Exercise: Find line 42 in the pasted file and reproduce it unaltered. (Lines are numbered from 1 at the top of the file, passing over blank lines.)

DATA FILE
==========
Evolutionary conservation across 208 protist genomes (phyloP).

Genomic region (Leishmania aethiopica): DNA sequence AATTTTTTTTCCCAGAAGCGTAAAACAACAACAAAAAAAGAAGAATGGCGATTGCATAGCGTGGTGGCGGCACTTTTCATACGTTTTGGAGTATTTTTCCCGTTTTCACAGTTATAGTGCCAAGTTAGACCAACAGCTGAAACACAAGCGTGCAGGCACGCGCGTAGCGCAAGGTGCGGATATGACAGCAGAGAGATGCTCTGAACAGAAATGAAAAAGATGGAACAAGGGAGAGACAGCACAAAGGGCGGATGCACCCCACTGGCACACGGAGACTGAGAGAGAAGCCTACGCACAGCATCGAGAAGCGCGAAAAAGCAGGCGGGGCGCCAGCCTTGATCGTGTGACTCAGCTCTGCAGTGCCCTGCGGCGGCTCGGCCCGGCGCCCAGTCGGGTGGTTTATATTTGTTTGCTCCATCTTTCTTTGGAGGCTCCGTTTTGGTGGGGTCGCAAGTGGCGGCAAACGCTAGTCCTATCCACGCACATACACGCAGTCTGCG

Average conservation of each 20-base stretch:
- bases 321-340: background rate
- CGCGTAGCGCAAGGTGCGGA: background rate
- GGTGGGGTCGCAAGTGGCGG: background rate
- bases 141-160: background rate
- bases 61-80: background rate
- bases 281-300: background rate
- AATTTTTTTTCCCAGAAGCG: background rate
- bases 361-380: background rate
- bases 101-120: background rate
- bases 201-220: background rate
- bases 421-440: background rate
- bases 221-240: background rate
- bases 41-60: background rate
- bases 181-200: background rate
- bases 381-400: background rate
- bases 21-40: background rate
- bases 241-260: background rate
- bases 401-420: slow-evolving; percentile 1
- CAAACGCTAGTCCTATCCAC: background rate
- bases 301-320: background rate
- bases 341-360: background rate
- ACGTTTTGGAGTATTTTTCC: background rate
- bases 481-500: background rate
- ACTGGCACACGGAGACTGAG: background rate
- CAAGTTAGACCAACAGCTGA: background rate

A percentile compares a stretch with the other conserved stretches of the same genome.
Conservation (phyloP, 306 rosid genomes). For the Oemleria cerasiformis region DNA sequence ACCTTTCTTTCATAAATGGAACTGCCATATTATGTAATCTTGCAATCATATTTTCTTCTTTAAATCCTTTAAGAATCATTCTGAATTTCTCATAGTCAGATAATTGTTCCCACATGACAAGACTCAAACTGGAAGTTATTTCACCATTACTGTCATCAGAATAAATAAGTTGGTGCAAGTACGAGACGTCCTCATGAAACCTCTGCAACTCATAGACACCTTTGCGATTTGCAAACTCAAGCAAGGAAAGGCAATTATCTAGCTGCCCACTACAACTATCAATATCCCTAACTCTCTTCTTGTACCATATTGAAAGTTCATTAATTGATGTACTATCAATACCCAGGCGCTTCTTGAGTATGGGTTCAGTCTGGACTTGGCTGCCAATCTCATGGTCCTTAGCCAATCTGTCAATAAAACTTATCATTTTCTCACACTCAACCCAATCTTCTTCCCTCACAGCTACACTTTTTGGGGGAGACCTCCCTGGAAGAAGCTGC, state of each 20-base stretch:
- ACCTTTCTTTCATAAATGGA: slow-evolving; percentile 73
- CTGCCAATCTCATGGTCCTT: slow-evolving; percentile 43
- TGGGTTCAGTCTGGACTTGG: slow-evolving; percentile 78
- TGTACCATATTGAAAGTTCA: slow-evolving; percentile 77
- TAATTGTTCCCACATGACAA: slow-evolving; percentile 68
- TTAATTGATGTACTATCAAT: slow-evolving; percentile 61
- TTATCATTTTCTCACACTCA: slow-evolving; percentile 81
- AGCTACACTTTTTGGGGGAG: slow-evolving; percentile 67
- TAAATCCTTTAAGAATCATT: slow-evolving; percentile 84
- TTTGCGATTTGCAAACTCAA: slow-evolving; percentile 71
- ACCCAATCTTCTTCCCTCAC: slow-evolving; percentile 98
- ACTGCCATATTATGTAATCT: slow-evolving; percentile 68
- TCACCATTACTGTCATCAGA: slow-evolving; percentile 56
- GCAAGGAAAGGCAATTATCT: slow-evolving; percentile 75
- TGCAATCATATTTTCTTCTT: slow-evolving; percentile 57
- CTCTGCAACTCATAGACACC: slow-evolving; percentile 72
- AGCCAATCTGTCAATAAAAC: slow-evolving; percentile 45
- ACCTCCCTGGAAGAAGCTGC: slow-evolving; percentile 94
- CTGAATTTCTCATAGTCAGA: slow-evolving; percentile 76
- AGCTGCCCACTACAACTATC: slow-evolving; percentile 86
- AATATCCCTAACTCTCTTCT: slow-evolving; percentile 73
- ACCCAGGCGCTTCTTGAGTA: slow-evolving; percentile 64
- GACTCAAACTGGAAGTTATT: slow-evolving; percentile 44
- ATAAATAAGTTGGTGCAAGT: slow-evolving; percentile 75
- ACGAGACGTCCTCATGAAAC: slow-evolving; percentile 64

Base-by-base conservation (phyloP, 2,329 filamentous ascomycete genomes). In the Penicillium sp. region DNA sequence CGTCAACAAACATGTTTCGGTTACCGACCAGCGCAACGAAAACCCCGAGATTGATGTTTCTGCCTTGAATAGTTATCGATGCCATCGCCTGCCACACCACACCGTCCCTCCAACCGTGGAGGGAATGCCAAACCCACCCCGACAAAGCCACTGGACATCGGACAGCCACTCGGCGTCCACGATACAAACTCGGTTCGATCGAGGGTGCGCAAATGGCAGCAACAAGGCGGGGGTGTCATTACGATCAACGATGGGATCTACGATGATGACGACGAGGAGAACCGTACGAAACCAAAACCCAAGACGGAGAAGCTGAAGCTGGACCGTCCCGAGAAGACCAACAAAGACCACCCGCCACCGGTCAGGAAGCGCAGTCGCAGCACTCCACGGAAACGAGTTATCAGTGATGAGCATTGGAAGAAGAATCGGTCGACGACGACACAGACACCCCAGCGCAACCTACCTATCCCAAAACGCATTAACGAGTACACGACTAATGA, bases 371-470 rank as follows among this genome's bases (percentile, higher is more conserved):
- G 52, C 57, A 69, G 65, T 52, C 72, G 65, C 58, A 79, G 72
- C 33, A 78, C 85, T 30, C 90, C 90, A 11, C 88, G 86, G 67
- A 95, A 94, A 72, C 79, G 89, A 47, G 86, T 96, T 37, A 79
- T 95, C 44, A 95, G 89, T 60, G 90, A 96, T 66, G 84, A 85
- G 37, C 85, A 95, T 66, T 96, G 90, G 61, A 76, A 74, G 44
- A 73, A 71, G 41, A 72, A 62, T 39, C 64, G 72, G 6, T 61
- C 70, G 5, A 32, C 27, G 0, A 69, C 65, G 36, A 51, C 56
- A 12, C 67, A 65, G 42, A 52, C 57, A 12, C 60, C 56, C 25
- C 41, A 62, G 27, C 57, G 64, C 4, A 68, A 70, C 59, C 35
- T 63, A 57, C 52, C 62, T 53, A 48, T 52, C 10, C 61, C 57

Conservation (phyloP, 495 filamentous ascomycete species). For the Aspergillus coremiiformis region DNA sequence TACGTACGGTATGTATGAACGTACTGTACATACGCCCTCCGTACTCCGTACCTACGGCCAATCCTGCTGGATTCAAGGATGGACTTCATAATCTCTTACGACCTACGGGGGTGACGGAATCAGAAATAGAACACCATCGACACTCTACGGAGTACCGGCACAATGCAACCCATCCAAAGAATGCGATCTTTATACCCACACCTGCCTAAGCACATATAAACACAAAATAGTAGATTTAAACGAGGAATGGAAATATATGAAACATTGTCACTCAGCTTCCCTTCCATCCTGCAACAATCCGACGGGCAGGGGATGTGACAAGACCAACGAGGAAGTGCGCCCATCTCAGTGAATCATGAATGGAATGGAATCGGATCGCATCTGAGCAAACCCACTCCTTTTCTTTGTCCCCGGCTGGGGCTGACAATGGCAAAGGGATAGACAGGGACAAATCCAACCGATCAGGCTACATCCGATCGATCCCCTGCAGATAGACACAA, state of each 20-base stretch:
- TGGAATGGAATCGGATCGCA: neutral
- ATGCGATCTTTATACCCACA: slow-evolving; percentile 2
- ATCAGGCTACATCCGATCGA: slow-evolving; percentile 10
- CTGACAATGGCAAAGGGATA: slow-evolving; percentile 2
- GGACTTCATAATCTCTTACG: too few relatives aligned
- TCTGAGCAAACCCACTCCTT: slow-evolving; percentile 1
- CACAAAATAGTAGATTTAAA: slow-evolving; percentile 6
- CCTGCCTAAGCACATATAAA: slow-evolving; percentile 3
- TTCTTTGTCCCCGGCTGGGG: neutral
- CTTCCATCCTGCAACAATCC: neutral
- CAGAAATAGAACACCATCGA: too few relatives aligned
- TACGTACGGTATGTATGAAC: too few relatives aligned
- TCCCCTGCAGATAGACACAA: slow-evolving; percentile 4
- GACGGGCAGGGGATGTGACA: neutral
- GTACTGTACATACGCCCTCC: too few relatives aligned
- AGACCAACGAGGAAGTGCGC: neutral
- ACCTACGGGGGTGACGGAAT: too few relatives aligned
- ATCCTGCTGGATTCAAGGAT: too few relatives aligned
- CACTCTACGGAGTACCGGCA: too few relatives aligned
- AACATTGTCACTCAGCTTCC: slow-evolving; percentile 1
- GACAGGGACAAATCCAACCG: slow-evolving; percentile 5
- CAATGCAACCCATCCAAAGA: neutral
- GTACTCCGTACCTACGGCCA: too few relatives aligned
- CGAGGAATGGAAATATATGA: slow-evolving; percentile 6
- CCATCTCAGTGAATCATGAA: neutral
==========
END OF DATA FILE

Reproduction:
- ACTGCCATATTATGTAATCT: slow-evolving; percentile 68